Home Rental Fees
Renting a home involves a lot more than the monthly rental costs. As with any contract, read it thoroughly to avoid being nickel-and-dimed. The discussion focuses on various ways of reducing fees for home rental tenants and owners. Login and contribute to the forum with your experiences, questions, and advice.
Landowners often attempt to shift as many fees as possible to the tenant. A low monthly rent could be just a fraction of the true cost for the tenant. It’s worth finding out the actual total costs per period (usually $/mo).
Look for fees related to: pets, garbage, water, natural gas (heat), electricity, cable, extra person, extra vehicle, a grill, satellite dish, painting or other home improvements, and the list goes on. Bottom line…read the contract before negotiating. Everything should be considered as negotiable.
Tenants usually have the lower amount of experience when it comes to negotiating terms of rental contract. Landlords have refined their contract over time with lessons learned to make it work for them.
If you have a need for extra storage sometimes the landlord may have extra space you could use at no charge or at least a fee less (and more convenient) than renting a storage unit. Perhaps there is a basement, storage shed, attic space that they can offer if you ask.
Don’t lose your keys. Replacing locks, adding locks to doors, replacement keys, are all likely additional fees since they cost the Landlord additional money.
Alterations are probably allowed to a small degree. There’s alot of subjectivity and these are tough to define so it’s best to check with the Landlord before driling into a wall, painting a bathroom, or changing a light fixture.
Another consideration is paying cash or more money up front, such as paying for 3 months or 6 months of rent (or any known fixed portion of the future obligations). The Landlord may offer a discount to receive money soone.r
When creating a contract ensure your contact meets the legal requirements of your state. Consider consulting an attorney to review and approve your contract. There can be some unusual technical and formatting requirements to include in the contract. Moreover, there will be obligations the Landlord has to fulfill. Laws vary by government agency and change frequently. The excerpts below may not apply if they contradict the laws.
Some of these obligations may need to be done within a certain amount of time. Adding or deleting language could put the contract at risk of violating state policies.
Protect yourself against utility abuse. If you have agreed to pay for natural gas, electricity, water or other utilities the tenant has little incentive to keep your cost to a minimum. If you cover the electricity but not gas, be aware of electric heating units showing up on the property….and the windows wide open. If nothing else, put a maximum amount per month or per year on that amount you’ll cover and any surplus is the responsibility of the tenant. In summary, you may have to pay for some fees to attact tenants but be aware abuse of those utilities.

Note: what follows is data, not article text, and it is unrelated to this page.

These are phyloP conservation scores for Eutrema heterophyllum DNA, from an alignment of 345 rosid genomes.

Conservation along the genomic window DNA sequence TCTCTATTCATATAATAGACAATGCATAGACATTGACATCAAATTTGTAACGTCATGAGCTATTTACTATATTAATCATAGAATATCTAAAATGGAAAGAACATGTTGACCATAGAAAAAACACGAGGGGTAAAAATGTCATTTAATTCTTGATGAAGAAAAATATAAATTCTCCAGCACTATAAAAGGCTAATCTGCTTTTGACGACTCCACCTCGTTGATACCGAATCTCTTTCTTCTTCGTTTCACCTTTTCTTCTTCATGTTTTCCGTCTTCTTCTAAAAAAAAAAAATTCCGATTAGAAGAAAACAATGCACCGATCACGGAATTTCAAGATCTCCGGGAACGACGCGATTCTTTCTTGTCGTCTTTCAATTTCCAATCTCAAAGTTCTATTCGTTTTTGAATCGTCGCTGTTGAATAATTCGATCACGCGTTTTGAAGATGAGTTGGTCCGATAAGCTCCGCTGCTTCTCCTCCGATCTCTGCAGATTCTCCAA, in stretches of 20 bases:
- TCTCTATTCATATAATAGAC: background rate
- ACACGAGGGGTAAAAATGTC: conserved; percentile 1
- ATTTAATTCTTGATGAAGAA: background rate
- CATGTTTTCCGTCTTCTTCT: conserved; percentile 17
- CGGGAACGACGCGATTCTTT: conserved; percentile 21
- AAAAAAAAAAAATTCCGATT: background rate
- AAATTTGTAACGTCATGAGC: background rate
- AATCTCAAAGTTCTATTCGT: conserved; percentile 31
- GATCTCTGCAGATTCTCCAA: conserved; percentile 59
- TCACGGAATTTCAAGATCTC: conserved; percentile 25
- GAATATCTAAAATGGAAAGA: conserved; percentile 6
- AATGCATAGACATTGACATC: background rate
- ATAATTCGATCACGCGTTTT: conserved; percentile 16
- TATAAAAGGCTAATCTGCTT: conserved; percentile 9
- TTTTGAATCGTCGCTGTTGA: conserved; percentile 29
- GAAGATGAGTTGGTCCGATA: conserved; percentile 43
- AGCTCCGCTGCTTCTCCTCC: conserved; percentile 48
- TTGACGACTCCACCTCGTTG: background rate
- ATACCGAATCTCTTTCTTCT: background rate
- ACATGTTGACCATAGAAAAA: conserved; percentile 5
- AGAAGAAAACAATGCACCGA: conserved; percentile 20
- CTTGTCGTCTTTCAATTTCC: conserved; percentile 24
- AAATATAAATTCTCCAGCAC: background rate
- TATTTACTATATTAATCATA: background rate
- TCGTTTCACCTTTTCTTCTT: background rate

Unless you have an unusual agreement with the tenant, make it clear to the tenant that they are responsible for insuring their possessions. There should be some language in the contact that emphasizes this point.
This will happen and you must enforce them or you’ll set a undesirable precendent and lose out on money owed to you. The key is incentivizing the tenant to pay on time and when they don’t, send a Notice immediately…every time.
Consider changing the language in the contract to give the tenant an incentive to pay on time or at least the tenant will percieve it as a reward. Most rental contracts tack on a late fee of $25-$50 after some point in the month.
Let’s use an example of where your objective is to get $700/mo paid by the 10th of every month. Instead of saying “….a late fee of $50 will be added if payment is received after the 10th of the month….“, try to re-word where it seems to reward the tenant for paying on time.
Advertise your rent as $750/mo. and create language such as “….if the payment is made by the 10th of the month there is a $50 reduction or $700/mo. Payments after the 10th of the month are the standard rent of $750/mo.” It sounds a lot better to the tenant and the latter still accomplishes your goal.
Pets can have a long term cost impact that mirrors the tenant(s) themselves. From wear-and -tear, smells, and risk to others these can introduce new variables to the game. State your position in the contract with language that includes how many, types, size, etc. Consider an upfront payment (possibly non-refundable) plus an additional fee/month.
Add language to limit the amount of motorized vehicles on the property to prevent the property from becoming a salvage yard. Or add a fee for additional vehicles but make sure this is allowable within the city. Furthermore add language stating any fines should be paid by the tenant.
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